When starting a turbomachinery design, the first choice an engineer has to make is the thermodynamic model. The actual fluid type (air, water, R1234ze, etc) is usually clear enough, but what model approach should be selected? Looking at the fluid dialog in Concepts NREC software shows a myriad of options to choose from.

 

 

The answer depends on the fluid behavior in the region where you need to model it. Virtually any substance will behave like a simple perfect gas in some pressure and temperature region and likewise will exhibit totally different behavior in another condition. It is a misconception that fluids like air and argon are “perfect” gases while more complex molecules like refrigerants are “real” gases. In reality, both will show either behavior depending on conditions they exit in. What is true, in practice, as that refrigerants tend to be used in actual applications where they show real gas behavior. Likewise, substances like air behave very much like perfect gas in conditions we’re more familiar with, like the air you’re breathing now.

 

Some very nice primers on various thermodynamic models can be found in the blogs series:

 

https://www.conceptsnrec.com/blog/when-perfect-is-good-enough-perfect-gas-models

https://www.conceptsnrec.com/blog/fluid-phenomena-primer-energy-versus-temperature-specific-heat

https://www.conceptsnrec.com/blog/whats-better-than-perfect-semi-perfect-gas-models

https://www.conceptsnrec.com/blog/phase-change-make-mine-double

https://www.conceptsnrec.com/blog/fluid-modeling-liquified

https://www.conceptsnrec.com/blog/going-through-a-phase-modeling-phase-change-with-cubics

https://www.conceptsnrec.com/blog/non-equilibrium-modeling

 

Like most things, the best thermodynamic model to choose depends on a balance between cost and benefit. Models like perfect gas have almost no computational overhead or stability issues and are “perfectly” fine for many common fluids at moderate temperature and pressure applications. On the other end, the NIST REFPROP calculations are very accurate and can handle almost any situation but the computational cost is very high and the stability of these calculations is noticeably lower. For this reason, there’s no point in selecting a NIST based model when the physics of the application don’t require it. My experience is that most people tend to exaggerate real gas effects and are prone to overkill in fluid modeling. Note also that a poorly applied advanced model can introduce far more error than the effect you’re trying to correct for.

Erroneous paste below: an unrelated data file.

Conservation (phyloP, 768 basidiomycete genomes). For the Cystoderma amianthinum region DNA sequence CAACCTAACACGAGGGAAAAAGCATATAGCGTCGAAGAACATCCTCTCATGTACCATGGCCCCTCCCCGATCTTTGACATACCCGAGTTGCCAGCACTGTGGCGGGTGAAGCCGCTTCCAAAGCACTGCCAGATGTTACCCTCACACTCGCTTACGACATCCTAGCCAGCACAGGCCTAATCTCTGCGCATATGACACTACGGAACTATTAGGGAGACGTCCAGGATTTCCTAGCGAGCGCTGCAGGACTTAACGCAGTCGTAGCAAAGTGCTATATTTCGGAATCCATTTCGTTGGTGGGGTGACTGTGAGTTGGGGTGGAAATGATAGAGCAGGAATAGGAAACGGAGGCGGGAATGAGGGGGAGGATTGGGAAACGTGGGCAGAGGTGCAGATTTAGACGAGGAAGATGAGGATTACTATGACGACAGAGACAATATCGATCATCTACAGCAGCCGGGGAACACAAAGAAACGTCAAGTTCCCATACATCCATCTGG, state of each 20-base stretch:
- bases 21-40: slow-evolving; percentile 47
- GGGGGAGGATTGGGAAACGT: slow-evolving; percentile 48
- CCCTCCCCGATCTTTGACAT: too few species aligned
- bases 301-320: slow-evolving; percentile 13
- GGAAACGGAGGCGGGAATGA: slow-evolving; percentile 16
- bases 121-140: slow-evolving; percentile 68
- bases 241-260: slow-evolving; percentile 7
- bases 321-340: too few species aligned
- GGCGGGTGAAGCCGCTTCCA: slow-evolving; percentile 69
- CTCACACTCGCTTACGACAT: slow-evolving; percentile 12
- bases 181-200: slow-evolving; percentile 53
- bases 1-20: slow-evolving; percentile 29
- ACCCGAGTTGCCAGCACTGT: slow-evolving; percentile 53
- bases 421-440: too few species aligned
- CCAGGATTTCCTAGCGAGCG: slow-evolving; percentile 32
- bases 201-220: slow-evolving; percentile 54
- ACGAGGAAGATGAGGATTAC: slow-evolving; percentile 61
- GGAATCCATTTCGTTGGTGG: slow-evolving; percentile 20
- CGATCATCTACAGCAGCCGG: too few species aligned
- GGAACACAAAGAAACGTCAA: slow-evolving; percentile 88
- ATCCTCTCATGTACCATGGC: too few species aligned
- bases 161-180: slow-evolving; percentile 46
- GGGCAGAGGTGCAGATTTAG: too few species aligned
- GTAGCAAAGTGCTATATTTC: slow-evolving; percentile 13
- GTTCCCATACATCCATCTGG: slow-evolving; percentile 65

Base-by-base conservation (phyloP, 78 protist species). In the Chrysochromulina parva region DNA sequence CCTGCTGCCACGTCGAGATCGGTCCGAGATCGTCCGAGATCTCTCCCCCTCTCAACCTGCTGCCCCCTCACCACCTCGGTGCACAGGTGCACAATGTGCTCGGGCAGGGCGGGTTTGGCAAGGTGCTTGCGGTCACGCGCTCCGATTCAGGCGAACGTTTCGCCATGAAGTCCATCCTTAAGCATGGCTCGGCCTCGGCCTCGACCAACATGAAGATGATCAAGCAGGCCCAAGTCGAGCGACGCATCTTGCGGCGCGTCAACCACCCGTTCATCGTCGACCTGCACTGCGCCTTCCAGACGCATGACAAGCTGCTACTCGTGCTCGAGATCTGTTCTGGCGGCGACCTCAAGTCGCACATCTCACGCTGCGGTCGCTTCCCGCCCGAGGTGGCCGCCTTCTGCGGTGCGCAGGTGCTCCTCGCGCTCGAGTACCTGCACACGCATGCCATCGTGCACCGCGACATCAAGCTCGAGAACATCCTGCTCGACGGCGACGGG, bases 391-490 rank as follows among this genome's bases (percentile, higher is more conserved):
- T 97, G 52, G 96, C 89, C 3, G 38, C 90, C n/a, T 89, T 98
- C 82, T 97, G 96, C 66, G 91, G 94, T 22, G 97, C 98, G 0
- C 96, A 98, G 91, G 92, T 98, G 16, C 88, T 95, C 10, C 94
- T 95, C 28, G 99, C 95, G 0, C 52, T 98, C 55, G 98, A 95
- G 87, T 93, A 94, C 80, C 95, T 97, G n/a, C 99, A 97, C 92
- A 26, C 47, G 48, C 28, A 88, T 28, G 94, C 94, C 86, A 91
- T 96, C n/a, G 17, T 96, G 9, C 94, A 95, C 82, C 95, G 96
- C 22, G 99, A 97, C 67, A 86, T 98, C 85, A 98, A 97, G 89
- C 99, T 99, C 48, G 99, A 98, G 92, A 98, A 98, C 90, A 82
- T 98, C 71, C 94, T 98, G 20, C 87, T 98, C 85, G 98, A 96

There is a wide spread of possible conditions that a given fluid might see in a particular class of design. For that reason, its import to know what the proper modeling approach is for the application. The figure below can serve as starting point that’s appropriate in most situations.

 

 

The figure is a rough guide and one can think of both the vertical and horizontal axis as logarithmic scales. Spot checks using higher order thermodynamic models can be very handy in giving piece of mind that the lower order models used in production runs are adequate.

 

The proper thermo model to apply is definitely worth some time thinking about. Using too simplistic a model can obviously lead to serious accuracy problems. Almost as bad is burning a lot of project time and budget using an advanced model that’s not needed. The Concepts NREC software has an entire spectrum of models available that will let you make the right choice for your application.